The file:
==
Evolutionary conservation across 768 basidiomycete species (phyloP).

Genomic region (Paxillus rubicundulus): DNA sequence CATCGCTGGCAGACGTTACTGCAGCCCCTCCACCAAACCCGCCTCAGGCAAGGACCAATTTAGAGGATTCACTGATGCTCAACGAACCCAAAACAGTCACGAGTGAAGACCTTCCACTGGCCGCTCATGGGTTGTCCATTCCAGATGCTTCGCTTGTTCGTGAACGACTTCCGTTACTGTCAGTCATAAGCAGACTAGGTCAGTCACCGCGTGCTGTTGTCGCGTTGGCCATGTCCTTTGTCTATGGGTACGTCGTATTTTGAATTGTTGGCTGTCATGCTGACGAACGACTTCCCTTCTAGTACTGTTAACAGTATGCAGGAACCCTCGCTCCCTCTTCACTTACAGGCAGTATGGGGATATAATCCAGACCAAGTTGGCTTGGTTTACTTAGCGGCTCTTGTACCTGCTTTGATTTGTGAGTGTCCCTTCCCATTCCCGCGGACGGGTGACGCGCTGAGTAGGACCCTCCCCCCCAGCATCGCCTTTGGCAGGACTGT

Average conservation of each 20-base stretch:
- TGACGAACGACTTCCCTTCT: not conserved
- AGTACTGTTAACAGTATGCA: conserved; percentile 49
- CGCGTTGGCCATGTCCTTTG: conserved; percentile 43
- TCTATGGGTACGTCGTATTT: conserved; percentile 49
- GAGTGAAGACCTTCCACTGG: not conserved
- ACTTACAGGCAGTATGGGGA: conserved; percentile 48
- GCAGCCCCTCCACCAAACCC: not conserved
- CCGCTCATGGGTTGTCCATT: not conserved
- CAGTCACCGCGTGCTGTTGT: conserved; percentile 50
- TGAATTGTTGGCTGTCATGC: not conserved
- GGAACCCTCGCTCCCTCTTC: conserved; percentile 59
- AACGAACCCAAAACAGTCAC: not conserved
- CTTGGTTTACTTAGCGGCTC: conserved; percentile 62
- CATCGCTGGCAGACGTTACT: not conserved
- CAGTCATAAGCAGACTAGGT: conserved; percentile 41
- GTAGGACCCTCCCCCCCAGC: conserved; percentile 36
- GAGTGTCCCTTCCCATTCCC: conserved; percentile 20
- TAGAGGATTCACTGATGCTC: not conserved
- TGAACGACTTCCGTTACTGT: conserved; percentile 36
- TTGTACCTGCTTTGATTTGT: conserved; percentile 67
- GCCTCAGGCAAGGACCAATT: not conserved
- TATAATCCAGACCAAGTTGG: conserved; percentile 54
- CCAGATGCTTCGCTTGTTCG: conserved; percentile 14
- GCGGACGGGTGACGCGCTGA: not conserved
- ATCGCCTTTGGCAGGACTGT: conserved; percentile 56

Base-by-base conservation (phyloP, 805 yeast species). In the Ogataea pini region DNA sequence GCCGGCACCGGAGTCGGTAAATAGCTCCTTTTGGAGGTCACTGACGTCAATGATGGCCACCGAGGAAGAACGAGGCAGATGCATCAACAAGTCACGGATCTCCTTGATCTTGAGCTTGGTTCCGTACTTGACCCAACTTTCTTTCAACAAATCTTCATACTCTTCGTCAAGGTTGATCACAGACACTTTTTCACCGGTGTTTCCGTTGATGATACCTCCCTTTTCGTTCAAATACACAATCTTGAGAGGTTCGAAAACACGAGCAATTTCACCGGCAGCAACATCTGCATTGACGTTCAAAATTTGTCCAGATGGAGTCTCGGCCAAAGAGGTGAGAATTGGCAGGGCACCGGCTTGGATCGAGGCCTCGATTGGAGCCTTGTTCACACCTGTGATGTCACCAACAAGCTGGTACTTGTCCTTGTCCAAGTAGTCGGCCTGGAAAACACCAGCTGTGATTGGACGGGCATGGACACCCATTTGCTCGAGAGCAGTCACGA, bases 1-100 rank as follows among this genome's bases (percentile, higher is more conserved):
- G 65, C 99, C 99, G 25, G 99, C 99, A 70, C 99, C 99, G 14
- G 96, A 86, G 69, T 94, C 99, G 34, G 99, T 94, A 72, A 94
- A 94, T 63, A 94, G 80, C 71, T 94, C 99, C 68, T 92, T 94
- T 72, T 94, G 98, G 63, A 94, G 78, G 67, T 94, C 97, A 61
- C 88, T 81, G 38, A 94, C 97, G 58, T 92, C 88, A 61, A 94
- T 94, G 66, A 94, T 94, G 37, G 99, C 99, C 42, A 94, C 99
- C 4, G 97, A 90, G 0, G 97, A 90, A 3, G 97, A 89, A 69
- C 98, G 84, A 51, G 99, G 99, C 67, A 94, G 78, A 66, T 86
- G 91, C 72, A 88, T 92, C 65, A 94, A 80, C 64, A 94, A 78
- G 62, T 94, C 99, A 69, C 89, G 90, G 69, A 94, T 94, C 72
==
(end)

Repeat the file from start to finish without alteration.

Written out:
Evolutionary conservation across 768 basidiomycete species (phyloP).

Genomic region (Paxillus rubicundulus): DNA sequence CATCGCTGGCAGACGTTACTGCAGCCCCTCCACCAAACCCGCCTCAGGCAAGGACCAATTTAGAGGATTCACTGATGCTCAACGAACCCAAAACAGTCACGAGTGAAGACCTTCCACTGGCCGCTCATGGGTTGTCCATTCCAGATGCTTCGCTTGTTCGTGAACGACTTCCGTTACTGTCAGTCATAAGCAGACTAGGTCAGTCACCGCGTGCTGTTGTCGCGTTGGCCATGTCCTTTGTCTATGGGTACGTCGTATTTTGAATTGTTGGCTGTCATGCTGACGAACGACTTCCCTTCTAGTACTGTTAACAGTATGCAGGAACCCTCGCTCCCTCTTCACTTACAGGCAGTATGGGGATATAATCCAGACCAAGTTGGCTTGGTTTACTTAGCGGCTCTTGTACCTGCTTTGATTTGTGAGTGTCCCTTCCCATTCCCGCGGACGGGTGACGCGCTGAGTAGGACCCTCCCCCCCAGCATCGCCTTTGGCAGGACTGT

Average conservation of each 20-base stretch:
- TGACGAACGACTTCCCTTCT: not conserved
- AGTACTGTTAACAGTATGCA: conserved; percentile 49
- CGCGTTGGCCATGTCCTTTG: conserved; percentile 43
- TCTATGGGTACGTCGTATTT: conserved; percentile 49
- GAGTGAAGACCTTCCACTGG: not conserved
- ACTTACAGGCAGTATGGGGA: conserved; percentile 48
- GCAGCCCCTCCACCAAACCC: not conserved
- CCGCTCATGGGTTGTCCATT: not conserved
- CAGTCACCGCGTGCTGTTGT: conserved; percentile 50
- TGAATTGTTGGCTGTCATGC: not conserved
- GGAACCCTCGCTCCCTCTTC: conserved; percentile 59
- AACGAACCCAAAACAGTCAC: not conserved
- CTTGGTTTACTTAGCGGCTC: conserved; percentile 62
- CATCGCTGGCAGACGTTACT: not conserved
- CAGTCATAAGCAGACTAGGT: conserved; percentile 41
- GTAGGACCCTCCCCCCCAGC: conserved; percentile 36
- GAGTGTCCCTTCCCATTCCC: conserved; percentile 20
- TAGAGGATTCACTGATGCTC: not conserved
- TGAACGACTTCCGTTACTGT: conserved; percentile 36
- TTGTACCTGCTTTGATTTGT: conserved; percentile 67
- GCCTCAGGCAAGGACCAATT: not conserved
- TATAATCCAGACCAAGTTGG: conserved; percentile 54
- CCAGATGCTTCGCTTGTTCG: conserved; percentile 14
- GCGGACGGGTGACGCGCTGA: not conserved
- ATCGCCTTTGGCAGGACTGT: conserved; percentile 56

Base-by-base conservation (phyloP, 805 yeast species). In the Ogataea pini region DNA sequence GCCGGCACCGGAGTCGGTAAATAGCTCCTTTTGGAGGTCACTGACGTCAATGATGGCCACCGAGGAAGAACGAGGCAGATGCATCAACAAGTCACGGATCTCCTTGATCTTGAGCTTGGTTCCGTACTTGACCCAACTTTCTTTCAACAAATCTTCATACTCTTCGTCAAGGTTGATCACAGACACTTTTTCACCGGTGTTTCCGTTGATGATACCTCCCTTTTCGTTCAAATACACAATCTTGAGAGGTTCGAAAACACGAGCAATTTCACCGGCAGCAACATCTGCATTGACGTTCAAAATTTGTCCAGATGGAGTCTCGGCCAAAGAGGTGAGAATTGGCAGGGCACCGGCTTGGATCGAGGCCTCGATTGGAGCCTTGTTCACACCTGTGATGTCACCAACAAGCTGGTACTTGTCCTTGTCCAAGTAGTCGGCCTGGAAAACACCAGCTGTGATTGGACGGGCATGGACACCCATTTGCTCGAGAGCAGTCACGA, bases 1-100 rank as follows among this genome's bases (percentile, higher is more conserved):
- G 65, C 99, C 99, G 25, G 99, C 99, A 70, C 99, C 99, G 14
- G 96, A 86, G 69, T 94, C 99, G 34, G 99, T 94, A 72, A 94
- A 94, T 63, A 94, G 80, C 71, T 94, C 99, C 68, T 92, T 94
- T 72, T 94, G 98, G 63, A 94, G 78, G 67, T 94, C 97, A 61
- C 88, T 81, G 38, A 94, C 97, G 58, T 92, C 88, A 61, A 94
- T 94, G 66, A 94, T 94, G 37, G 99, C 99, C 42, A 94, C 99
- C 4, G 97, A 90, G 0, G 97, A 90, A 3, G 97, A 89, A 69
- C 98, G 84, A 51, G 99, G 99, C 67, A 94, G 78, A 66, T 86
- G 91, C 72, A 88, T 92, C 65, A 94, A 80, C 64, A 94, A 78
- G 62, T 94, C 99, A 69, C 89, G 90, G 69, A 94, T 94, C 72